Writing about a band you’ve been following since the start is both a difficult and easy task. You have certain expectations for what they should sound like, but you also expect growth from record to record. It’s important to take a step back and ask yourself if what you expect and what the music objectively sounds like aren’t too incompatible ideas. With this being said, I have taken on the difficult hike to climb atop this dark-as-obsidian soundscape that is the new Mountaineer record, Bloodletting. Mountaineer, as I first encountered them, were a trio, so now that they have formed a quintet there was bound to be some change. And this change was obvious to me from the get-go.
The intro, “Blood Of The Book”, holds up themes long integrated into the very core of the band for me. Soothing vocals almost as hypnotizing as a siren’s call, pitch-shifted guitars that dance atop somnolent layer of bass and drums, and a generally ethereal ambiance. But there is more – the vocals have multiplied now being a choir in the first half of the track and the instrumentation stirs in its sleep. The second half of the track is heavy, even heavier than some of the heaviest tracks from their previous effort. Bone-crushing bass and screaming midtones fill the entire sonic spectrum your ears can take up. This erratic outburst of violence is calculated and flows smoothly into a distorted, yet significantly more peaceful section of the song.
What the band usually conveyed in two to three tracks is now condensed into a single one. Their affectionate flirtation with oppressing walls of distortion seems more held back and concise. The songs often come across as ballads of sorts.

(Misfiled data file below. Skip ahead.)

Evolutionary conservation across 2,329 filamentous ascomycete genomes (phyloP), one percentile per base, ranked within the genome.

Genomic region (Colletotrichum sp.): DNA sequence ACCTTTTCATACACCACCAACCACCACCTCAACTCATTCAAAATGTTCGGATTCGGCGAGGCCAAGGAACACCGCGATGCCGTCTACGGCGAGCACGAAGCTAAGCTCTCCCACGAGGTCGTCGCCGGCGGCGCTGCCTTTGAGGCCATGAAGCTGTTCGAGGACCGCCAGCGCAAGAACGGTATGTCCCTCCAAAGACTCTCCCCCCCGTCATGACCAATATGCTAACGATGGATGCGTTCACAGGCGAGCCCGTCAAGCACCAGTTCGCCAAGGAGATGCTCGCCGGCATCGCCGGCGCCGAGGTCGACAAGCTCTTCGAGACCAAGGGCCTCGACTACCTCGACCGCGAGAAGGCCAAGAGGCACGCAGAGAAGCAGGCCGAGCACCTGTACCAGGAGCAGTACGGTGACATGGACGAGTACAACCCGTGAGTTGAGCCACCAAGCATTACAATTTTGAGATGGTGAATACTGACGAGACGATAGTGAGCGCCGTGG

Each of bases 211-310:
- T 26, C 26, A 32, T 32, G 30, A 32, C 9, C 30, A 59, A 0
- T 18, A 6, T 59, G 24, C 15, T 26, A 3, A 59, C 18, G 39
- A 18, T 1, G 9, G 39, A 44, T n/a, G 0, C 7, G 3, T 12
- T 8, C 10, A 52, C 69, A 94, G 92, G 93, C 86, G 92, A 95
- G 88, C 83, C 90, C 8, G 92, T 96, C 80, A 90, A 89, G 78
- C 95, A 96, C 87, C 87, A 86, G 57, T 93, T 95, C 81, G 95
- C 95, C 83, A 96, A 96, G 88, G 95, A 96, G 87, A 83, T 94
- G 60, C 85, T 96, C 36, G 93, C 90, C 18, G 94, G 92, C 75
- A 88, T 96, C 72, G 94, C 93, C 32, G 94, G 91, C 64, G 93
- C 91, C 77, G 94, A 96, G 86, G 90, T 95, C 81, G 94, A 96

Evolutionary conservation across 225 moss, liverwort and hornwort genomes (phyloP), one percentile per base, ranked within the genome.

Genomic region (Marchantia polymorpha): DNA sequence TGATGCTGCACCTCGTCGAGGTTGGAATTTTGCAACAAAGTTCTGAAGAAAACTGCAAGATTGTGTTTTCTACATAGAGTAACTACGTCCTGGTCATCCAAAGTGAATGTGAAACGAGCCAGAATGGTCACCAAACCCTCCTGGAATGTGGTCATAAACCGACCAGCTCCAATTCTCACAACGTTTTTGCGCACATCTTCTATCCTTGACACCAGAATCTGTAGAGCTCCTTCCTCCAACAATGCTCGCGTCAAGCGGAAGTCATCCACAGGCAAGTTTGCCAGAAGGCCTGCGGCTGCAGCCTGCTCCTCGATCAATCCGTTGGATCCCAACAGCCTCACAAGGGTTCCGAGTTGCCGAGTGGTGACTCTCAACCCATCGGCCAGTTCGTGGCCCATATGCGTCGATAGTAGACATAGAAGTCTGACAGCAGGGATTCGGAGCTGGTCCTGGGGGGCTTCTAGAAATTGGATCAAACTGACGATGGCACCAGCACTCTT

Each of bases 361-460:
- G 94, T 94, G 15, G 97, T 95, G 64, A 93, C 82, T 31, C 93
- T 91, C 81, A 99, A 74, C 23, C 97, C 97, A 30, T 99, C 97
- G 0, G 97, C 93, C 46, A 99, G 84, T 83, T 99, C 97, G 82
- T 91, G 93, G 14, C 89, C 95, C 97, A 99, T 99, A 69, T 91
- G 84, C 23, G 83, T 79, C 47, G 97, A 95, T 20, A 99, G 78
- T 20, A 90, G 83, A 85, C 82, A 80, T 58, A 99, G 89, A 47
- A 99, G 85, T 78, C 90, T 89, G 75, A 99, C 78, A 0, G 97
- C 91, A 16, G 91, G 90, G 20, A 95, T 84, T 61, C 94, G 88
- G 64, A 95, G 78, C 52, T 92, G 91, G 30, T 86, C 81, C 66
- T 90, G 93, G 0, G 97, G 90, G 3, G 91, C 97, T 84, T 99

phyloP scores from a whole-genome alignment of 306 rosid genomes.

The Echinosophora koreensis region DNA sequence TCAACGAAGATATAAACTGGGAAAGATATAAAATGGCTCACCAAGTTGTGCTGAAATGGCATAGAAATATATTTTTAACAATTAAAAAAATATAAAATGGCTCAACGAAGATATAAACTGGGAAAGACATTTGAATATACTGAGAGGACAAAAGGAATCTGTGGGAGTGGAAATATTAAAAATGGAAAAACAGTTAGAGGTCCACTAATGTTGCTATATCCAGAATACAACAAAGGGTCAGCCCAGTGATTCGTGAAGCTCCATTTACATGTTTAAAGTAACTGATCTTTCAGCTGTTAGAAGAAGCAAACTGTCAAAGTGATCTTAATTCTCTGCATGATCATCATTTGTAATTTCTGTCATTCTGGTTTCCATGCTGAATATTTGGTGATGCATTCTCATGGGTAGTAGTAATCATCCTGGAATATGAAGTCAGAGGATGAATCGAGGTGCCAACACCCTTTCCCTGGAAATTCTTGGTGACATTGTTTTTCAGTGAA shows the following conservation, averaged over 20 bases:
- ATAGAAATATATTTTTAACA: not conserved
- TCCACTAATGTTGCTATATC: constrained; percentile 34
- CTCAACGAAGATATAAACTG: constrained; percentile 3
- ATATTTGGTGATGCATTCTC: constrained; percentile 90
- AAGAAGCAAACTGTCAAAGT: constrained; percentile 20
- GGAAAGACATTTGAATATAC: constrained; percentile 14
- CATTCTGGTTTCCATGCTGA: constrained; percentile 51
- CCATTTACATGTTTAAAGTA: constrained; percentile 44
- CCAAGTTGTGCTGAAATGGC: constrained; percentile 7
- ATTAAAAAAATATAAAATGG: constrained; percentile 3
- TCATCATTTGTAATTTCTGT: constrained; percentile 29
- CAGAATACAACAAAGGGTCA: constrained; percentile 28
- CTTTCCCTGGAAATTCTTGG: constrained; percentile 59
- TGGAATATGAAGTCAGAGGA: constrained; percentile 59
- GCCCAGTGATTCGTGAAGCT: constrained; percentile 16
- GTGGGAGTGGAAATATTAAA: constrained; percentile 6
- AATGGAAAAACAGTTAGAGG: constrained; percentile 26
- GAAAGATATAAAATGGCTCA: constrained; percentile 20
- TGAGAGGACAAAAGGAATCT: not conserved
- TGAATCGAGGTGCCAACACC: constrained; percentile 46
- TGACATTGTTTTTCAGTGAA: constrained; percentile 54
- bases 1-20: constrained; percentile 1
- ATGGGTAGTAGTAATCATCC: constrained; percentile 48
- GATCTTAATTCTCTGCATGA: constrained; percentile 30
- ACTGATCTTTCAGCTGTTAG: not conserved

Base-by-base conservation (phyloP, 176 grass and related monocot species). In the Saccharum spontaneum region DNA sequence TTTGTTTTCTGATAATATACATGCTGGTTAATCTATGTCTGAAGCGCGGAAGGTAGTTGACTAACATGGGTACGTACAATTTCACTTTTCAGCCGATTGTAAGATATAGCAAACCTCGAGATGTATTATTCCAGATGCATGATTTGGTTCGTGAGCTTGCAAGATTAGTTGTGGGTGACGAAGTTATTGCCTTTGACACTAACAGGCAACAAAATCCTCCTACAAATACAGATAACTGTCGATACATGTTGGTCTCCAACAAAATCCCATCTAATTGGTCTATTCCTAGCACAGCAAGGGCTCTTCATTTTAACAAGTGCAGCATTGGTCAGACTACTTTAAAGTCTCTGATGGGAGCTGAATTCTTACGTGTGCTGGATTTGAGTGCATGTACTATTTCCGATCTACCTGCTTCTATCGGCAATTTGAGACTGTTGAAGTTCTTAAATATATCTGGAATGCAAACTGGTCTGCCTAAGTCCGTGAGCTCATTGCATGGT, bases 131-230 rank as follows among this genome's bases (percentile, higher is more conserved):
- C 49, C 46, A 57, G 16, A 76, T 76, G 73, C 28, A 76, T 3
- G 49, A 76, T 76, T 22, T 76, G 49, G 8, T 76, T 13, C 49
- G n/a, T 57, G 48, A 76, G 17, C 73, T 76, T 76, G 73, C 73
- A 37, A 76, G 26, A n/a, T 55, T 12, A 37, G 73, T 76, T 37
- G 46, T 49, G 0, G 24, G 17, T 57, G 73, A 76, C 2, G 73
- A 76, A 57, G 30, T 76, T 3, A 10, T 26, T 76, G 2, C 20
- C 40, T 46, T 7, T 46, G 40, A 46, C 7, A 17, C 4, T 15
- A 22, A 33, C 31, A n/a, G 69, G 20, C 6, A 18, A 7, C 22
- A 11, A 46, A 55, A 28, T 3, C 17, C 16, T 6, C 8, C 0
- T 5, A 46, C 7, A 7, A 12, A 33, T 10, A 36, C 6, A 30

Tracks like “The Weeds I Have Tended” and “South To Infinity” both majorly consist of distorted and grandiose displays of somewhat shoegaze-inspired post-metal, yet both feel a lot more laid back than other tracks on the record. That’s not to say these songs lack punch, but that Mountaineer has moved into increasingly harder territories the deeper we move into the record.
The title track is probably the most mean and almost occult sounding piece they have ever produced. Tritones ring sharp in the listener’s ears and the chords in the beginning of the track drone on and on, spiraling down endlessly. All the more surprising was the sudden change of pace when the instrumentation takes a step back and progressively turns down the dissonance and distortion towards the end of the track. At this point, a little solo is played by the lead guitar in a bluesy tone.
I found this peculiar at first, but going through the record again, Bloodletting has pronounced blues influences sprinkled throughout the album. This together with the condensed progression and even greater intent on malice in their riffs worried me at first.
I thought that Mountaineer had traded in their beautiful ambient sound to be a more streamlined post-metal band with the same riffs I heard time and time again. I can assure you they’re not. Having listened to the album again and again, I noticed so many details hidden in their walls of sound I fell in love with all over again. Like their progression into stylistic devices like bluesy solos and turning them on their head and making them the calm eye of the storm in their songs instead of the focal point. The band surely did not reinvent themselves, but they matured and progressed into something I don’t necessarily see as the same, but for that I appreciate it so much more. I hope you can all of you who read this can welcome this progression with me.